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Bills' Cole Beasley, Reid Ferguson buying unvaccinated fans tickets to road games

Bills' Cole Beasley, Reid Ferguson buying unvaccinated fans tickets to road games

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Some Buffalo Bills fans who decline to get vaccinated against Covid-19 and are therefore no longer allowed to attend home games at Highmark Stadium are now planning to go to a road game instead.

And some players are buying them tickets.

“They have a stance on it and they’re just kind of trying to help people out, knowing that you don’t have to be vaccinated, let’s say for example, at Arrowhead Stadium,” Bills fan Jordan Larrington said.

After Erie County and Pegula Sports and Entertainment announced Tuesday that proof of vaccination is a requirement for entry to home games, Bills All-Pro slot receiver Cole Beasley, who has been one of the most vocal NFL players against vaccination mandates, and long snapper Reid Ferguson each responded to unvaccinated fans on social media who expressed disappointment in the edict by offering to purchase tickets to the road game of their choice.

The Bills are the fourth NFL team to require vaccination to attend games, joining the Seattle Seahawks, Las Vegas Raiders and New Orleans Saints – which host Buffalo on Thanksgiving – meaning seven of eight road games this season are possibilities, beginning with Sunday’s game at the Miami Dolphins.

The players’ gestures have drawn a wide range of responses online, from applause to condemnation.

“I always thought that Cole Beasley was a good guy, but man, this just puts him at the top of all NFL players for me,” said Chris Hauquitz, a 39-year-old father of five from Albuquerque, N.M., whose Twitter profile picture features his family in matching Bills pajamas in front of a Christmas tree.

Hauquitz tagged Beasley in a tweet Tuesday.

“@Bease11 sad day for me as a Buffalo fan,” Hauquitz wrote. “I was bringing my 10 year old daughter to her first game in December all the way from Albuquerque. Already bought tickets. I won’t get the shot so now I don’t know what to do. I probably need to sell the tickets and find an away game.”

Beasley responded: “If you find an away game you are able to go to then I will buy the tickets for you guys. DM me names and everything snd (sic) I’ll figure out the best way to make it happen. Wish she could witness the mafia!”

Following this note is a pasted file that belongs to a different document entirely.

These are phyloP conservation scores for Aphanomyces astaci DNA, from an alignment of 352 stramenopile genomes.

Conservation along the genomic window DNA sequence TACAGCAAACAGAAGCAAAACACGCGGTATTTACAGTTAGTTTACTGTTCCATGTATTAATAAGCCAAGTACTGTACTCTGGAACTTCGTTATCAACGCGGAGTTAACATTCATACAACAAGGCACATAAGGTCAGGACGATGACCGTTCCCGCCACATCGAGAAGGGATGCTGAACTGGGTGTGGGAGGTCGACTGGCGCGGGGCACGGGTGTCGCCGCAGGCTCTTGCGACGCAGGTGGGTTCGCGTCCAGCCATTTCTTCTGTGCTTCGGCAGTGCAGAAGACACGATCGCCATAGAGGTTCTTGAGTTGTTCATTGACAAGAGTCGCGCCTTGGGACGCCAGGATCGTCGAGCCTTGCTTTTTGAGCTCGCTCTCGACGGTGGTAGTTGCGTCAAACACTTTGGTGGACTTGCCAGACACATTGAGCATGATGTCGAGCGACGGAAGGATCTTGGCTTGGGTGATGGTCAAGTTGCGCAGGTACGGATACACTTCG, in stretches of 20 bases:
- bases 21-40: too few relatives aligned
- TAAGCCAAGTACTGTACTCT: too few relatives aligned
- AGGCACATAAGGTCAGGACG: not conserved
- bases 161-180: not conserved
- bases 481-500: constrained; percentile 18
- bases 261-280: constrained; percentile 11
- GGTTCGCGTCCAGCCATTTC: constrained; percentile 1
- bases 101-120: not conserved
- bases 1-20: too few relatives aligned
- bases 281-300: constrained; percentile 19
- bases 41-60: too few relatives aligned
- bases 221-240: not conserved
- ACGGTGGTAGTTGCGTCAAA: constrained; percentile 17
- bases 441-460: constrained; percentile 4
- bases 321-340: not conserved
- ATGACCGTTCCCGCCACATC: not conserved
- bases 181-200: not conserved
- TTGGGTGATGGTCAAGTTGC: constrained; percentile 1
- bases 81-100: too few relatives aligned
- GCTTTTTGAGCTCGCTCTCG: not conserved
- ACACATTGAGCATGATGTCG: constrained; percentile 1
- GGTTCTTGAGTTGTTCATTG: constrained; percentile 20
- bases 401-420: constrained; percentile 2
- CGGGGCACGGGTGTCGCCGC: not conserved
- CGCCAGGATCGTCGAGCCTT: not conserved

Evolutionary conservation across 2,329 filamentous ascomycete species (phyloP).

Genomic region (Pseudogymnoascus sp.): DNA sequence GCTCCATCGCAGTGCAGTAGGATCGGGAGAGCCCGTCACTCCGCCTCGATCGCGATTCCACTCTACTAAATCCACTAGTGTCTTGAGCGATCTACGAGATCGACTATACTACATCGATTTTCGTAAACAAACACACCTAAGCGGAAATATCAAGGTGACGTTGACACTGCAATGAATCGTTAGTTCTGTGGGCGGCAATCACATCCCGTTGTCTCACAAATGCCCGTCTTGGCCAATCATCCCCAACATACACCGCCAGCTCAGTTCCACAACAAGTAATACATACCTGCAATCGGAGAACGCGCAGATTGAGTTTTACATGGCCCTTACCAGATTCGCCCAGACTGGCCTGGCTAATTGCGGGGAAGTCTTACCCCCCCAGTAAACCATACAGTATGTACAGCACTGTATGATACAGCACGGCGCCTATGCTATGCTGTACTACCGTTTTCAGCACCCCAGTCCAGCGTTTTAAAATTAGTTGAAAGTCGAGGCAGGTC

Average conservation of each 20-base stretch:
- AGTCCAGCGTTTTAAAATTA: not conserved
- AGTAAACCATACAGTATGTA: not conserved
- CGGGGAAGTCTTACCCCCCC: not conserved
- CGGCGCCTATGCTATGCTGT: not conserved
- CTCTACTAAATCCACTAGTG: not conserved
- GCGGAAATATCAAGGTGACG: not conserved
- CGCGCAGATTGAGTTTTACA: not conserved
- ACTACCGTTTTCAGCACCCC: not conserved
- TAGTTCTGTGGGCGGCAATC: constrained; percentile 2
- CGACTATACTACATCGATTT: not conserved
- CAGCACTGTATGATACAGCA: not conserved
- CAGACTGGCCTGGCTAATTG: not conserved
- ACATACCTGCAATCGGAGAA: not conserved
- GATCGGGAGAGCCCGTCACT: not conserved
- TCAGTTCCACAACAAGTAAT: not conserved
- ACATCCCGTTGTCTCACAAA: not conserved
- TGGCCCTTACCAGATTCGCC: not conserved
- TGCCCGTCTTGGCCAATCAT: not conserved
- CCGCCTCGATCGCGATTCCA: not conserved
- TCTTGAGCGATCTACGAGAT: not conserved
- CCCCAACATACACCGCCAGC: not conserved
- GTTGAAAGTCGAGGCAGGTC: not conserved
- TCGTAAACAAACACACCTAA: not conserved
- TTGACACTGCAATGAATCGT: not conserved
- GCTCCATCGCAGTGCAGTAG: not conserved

Hauquitz told The Buffalo News that Beasley was working to get him tickets to the Oct. 10 game at Kansas City and explained that his refusal to get vaccinated was based on a combination of factors, including a lack of education about the Covid-19 vaccines – which are free, widely available, highly effective in preventing hospitalization and death, if not outright infection, and in the case of the Pfizer-BioNTech shot, fully approved by the U.S. Food and Drug Administration.

“I’ve had Covid, so in my opinion, I’ve already got the antibodies,” Hauquitz said. “I think they’re just as good as the vaccine. The vaccine came out pretty rushed. I don’t really know all the information. In my opinion, there’s so little information out there and it all seems to be one-sided. And then, personally, my religious beliefs. I think God created me for a purpose. He has a plan for my life. And whether I have the vaccine or not, I’m taken care of.”

The three Covid-19 vaccines in use in the United States are collectively 86% effective in preventing hospitalization, according to a recent study by the Centers for Disease Control and Prevention, the largest to date on the real-world effectiveness of the Moderna (95%), Pfizer (80%) and Johnson & Johnson (60%) shots.

The study involved about 32,000 patients who visited hospitals, emergency departments and urgent-care clinics in nine states between June and early August.

Hauquitz said he had Covid-19 late last year, that it manifested as a light head cold for two days and that he lost his sense of taste and smell for about six to eight hours.

“I did get tested,” Hauquitz said. “They just said go home, drink lots of fluid. I did that and I was fine. My wife got it. We huddled up as family. I took the ‘chicken pox approach’ and thought, well, let’s all get together and get it over with. My youngest boy had the sniffles for about a week and my youngest daughter (also got sick). But nobody else.”

His children’s ages are 12 years to 23 months, he said.

More than 41.5 million Americans have been infected with Covid-19 and more than 666,400 have died, according to the latest statistics from the CDC. The risk for severe illness and death from Covid-19 increases with age. There are fewer than 500 reported deaths among those ages 17 and younger.

Larrington, a 29-year-old Bills fan from Nebraska who said he always played Buffalo in Tecmo Bowl as a child, told The News that his pregnant fiancée and the rest of his family are vaccinated, but that he doesn’t feel the need because he’s relatively young and in good health.

Larrington tagged Ferguson in a tweet because the two had previously exchanged messages about hunting and grilling on social media. Larrington was planning to bring Ferguson bear grease, which he said is good for reverse searing meat and making pancakes.

“Well damn. Was so excited to see the @BuffaloBills play at home for the first time ever, especially being from Nebraska,” Larrington wrote. “But I guess the new rules for the stadium will keep me out. I guess I’ll have to watch @SnapFlow69 (Ferguson) from the parking lot if I even go to Buffalo now…”